Cross-sectional studies have consistently found physician specialty to be an independent predictor of burnout, with some specialties associated with 40 percent lower odds of burnout (e.g., dermatology) and others associated with up to 300 percent increased odds of burnout (e.g., emergency medicine, general internal medicine, neurology) in comparison with other specialties [1, 2, 27, 35, 55, 57, 58, 67], suggesting there is something unique to the work lives in these specialties that contributes to increased risk. There may also be distinct work-related drivers for physicians in private practice, as several studies have found them at approximately 20 percent higher odds for burnout independent of specialty, work hours, incentive pay, and a variety of other factors [2, 35, 55, 58]. Multivariate analyses of data from cross-sectional studies of physicians have reported independent relationships between burnout and incentive pay (130 percent increased odds versus other salary models), career stage (25 percent more likely among midcareer physicians than early or late-career), career fit (275 percent more likely among physicians who spend less than 20 percent of their work effort on the activity they find most personally meaningful), and use of computerized physician order entry (29 percent more likely among physicians who enter orders into a computer) [35, 57, 58]. Other aspects within the work environment that drive clerical burden likely also contribute [58, 68, 69]. Additionally, leadership behaviors matter [70]. How well leaders seek input from, inform, mentor, and recognize individuals for their contributions relates to burnout and the career satisfaction of the physicians they lead [70]. Large national studies of physicians also suggest that organizations that provide physicians with control over workplace issues are more likely to employ physicians with higher career satisfaction and lower reported stress [36, 52]. 


Demographic Profiles of Those at Higher Risk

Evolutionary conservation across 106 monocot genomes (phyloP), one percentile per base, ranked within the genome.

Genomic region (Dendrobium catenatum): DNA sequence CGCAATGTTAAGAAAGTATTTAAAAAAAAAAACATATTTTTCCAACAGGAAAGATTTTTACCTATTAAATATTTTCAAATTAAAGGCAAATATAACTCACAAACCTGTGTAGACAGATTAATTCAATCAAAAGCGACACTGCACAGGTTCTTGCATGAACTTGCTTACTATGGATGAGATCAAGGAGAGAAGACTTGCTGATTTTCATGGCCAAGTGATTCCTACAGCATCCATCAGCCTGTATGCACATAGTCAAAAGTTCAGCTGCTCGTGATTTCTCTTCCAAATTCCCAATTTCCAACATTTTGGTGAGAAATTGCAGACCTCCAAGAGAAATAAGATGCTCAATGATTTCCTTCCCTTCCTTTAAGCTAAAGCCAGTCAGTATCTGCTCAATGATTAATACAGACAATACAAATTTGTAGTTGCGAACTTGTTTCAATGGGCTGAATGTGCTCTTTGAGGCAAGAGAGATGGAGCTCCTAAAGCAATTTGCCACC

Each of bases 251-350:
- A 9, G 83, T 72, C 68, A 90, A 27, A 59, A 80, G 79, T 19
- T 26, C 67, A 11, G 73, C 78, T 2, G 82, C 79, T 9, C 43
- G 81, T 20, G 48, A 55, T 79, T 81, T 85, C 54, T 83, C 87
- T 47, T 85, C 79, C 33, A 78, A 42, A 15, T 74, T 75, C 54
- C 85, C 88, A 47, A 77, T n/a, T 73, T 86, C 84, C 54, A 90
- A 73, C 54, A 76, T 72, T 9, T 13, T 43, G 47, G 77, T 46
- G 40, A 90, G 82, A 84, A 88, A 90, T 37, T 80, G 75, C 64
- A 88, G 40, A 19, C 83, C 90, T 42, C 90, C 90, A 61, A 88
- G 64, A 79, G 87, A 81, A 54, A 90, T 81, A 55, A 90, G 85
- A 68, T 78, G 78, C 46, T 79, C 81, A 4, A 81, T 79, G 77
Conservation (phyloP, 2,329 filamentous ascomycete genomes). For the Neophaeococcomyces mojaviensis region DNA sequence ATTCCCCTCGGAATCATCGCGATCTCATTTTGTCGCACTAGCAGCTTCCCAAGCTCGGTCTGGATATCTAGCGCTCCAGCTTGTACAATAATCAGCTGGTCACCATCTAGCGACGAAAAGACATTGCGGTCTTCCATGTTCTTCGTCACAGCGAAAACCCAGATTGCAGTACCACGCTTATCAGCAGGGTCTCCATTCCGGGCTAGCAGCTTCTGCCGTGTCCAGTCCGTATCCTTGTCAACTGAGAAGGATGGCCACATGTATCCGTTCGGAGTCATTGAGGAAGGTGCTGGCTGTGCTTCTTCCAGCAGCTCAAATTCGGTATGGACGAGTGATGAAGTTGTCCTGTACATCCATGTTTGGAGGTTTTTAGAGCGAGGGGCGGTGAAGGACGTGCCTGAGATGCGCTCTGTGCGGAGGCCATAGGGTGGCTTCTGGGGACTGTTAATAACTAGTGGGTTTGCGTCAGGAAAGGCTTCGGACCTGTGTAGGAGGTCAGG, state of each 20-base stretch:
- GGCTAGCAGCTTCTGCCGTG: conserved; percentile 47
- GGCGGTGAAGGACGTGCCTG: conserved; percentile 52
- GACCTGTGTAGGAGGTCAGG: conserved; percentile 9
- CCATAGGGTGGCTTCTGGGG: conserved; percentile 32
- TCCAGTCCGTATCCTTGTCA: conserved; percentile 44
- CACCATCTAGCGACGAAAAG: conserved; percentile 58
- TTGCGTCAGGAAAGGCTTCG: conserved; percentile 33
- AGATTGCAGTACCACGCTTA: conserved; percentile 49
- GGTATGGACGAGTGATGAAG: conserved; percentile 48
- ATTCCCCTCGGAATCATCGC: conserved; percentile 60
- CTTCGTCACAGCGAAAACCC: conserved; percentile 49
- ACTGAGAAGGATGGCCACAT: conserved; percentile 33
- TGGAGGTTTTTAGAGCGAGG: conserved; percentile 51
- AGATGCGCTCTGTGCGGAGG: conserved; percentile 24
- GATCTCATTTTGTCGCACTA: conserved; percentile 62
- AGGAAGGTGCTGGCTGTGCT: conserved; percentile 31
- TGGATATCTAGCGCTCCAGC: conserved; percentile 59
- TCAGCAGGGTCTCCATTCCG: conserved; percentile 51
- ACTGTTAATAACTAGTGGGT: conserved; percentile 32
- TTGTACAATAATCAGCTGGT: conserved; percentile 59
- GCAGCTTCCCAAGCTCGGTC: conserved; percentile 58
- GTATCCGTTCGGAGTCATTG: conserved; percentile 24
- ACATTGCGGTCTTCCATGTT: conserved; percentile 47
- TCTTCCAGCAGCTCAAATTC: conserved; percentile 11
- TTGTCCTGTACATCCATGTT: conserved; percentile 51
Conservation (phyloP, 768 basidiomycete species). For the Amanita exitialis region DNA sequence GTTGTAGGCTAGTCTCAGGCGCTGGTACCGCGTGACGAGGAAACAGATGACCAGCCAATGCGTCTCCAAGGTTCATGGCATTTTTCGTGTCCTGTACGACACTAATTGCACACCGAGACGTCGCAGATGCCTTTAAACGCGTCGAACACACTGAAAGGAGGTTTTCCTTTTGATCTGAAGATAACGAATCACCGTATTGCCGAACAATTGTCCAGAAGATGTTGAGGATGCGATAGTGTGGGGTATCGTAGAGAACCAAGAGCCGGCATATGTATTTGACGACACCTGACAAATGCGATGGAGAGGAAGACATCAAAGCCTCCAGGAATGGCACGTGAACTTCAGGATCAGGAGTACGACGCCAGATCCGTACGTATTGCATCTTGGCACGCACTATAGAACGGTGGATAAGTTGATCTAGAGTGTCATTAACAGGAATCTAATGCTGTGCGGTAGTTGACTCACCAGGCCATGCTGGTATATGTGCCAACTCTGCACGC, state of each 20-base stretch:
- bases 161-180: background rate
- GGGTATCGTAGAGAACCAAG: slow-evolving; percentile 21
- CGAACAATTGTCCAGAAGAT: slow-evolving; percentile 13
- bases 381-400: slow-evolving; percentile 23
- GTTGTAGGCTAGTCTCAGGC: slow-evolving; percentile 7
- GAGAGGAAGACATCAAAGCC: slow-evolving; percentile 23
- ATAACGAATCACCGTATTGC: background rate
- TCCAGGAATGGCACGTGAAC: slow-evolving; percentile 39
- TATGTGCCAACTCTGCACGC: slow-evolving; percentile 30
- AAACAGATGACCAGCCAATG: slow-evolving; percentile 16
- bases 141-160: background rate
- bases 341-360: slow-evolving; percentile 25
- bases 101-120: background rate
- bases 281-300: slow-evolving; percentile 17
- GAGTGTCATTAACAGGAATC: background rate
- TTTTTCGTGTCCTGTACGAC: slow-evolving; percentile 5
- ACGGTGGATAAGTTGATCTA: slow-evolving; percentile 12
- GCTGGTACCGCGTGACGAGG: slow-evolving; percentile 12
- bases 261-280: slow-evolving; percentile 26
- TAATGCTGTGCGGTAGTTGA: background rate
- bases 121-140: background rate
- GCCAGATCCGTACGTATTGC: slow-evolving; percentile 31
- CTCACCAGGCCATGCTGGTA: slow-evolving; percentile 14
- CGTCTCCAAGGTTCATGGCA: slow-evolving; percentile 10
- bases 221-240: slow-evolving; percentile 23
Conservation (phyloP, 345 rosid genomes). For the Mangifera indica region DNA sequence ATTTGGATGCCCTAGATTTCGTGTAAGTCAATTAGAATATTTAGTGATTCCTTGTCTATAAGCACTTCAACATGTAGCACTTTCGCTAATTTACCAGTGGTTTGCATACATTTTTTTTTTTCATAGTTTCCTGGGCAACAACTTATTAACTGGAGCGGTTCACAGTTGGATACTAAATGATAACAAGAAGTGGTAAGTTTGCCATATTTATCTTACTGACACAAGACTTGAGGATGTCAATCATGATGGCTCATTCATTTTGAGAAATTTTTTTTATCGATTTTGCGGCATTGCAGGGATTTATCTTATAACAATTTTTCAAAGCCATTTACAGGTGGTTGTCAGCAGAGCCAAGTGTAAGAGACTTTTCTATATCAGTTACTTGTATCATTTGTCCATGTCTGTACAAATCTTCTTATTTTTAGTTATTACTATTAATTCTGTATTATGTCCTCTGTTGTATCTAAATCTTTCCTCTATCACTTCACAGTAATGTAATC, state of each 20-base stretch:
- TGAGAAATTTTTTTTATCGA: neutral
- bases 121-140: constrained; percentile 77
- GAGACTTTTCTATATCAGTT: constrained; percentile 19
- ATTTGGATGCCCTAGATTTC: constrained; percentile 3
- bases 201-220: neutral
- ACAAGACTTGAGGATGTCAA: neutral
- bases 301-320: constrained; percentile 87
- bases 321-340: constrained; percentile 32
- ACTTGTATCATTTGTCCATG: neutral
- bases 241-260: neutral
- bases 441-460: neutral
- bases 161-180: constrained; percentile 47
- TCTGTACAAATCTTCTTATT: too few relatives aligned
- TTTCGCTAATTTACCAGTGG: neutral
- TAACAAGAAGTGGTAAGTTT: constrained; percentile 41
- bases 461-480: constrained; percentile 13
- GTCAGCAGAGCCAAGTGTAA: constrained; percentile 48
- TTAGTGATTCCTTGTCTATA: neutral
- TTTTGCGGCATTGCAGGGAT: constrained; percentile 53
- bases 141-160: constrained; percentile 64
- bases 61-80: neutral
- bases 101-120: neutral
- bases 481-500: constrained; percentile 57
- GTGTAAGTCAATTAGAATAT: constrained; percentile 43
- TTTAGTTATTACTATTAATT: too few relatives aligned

Cross-sectional studies of physicians have found independent relationships between burnout and physician sex, age, relationship status, age of children, and spousal/partner occupation [2, 27, 57, 71].  Although gender is not consistently an independent predictor of burnout after adjusting for age and other factors, some studies have found female physicians to have 30–60 percent increased odds of burnout [2, 58, 67]. Female physicians are more likely to experience depressive symptoms than male physicians; however, depression is not more common among female physicians than other females in the general population [50]. Younger physicians are also at increased odds of burnout, with those who are less than 55 years old at 200 percent increased risk compared with those older than 55. Having a child younger than 21 years old increases the odds of burnout by 54 percent, and having a spouse/partner who works as a nonphysician HCP increases the odds by 23 percent. We are unaware of any studies that have explored ethnic or racial differences in the prevalence of burnout among practicing physicians, although some work has been done in medical students [72]. Among other helping professionals, the prevalence of burnout among African Americans has been shown to be lower than among Caucasians [51, 73].  Individual characteristics, such as personality and interpersonal skills, and experiences may influence how HCPs deal with stress and adjust to rapidly changing work environments [74-77]. Research, however, suggests that individuals who choose to become physicians are not inherently more vulnerable to stress and burnout [78].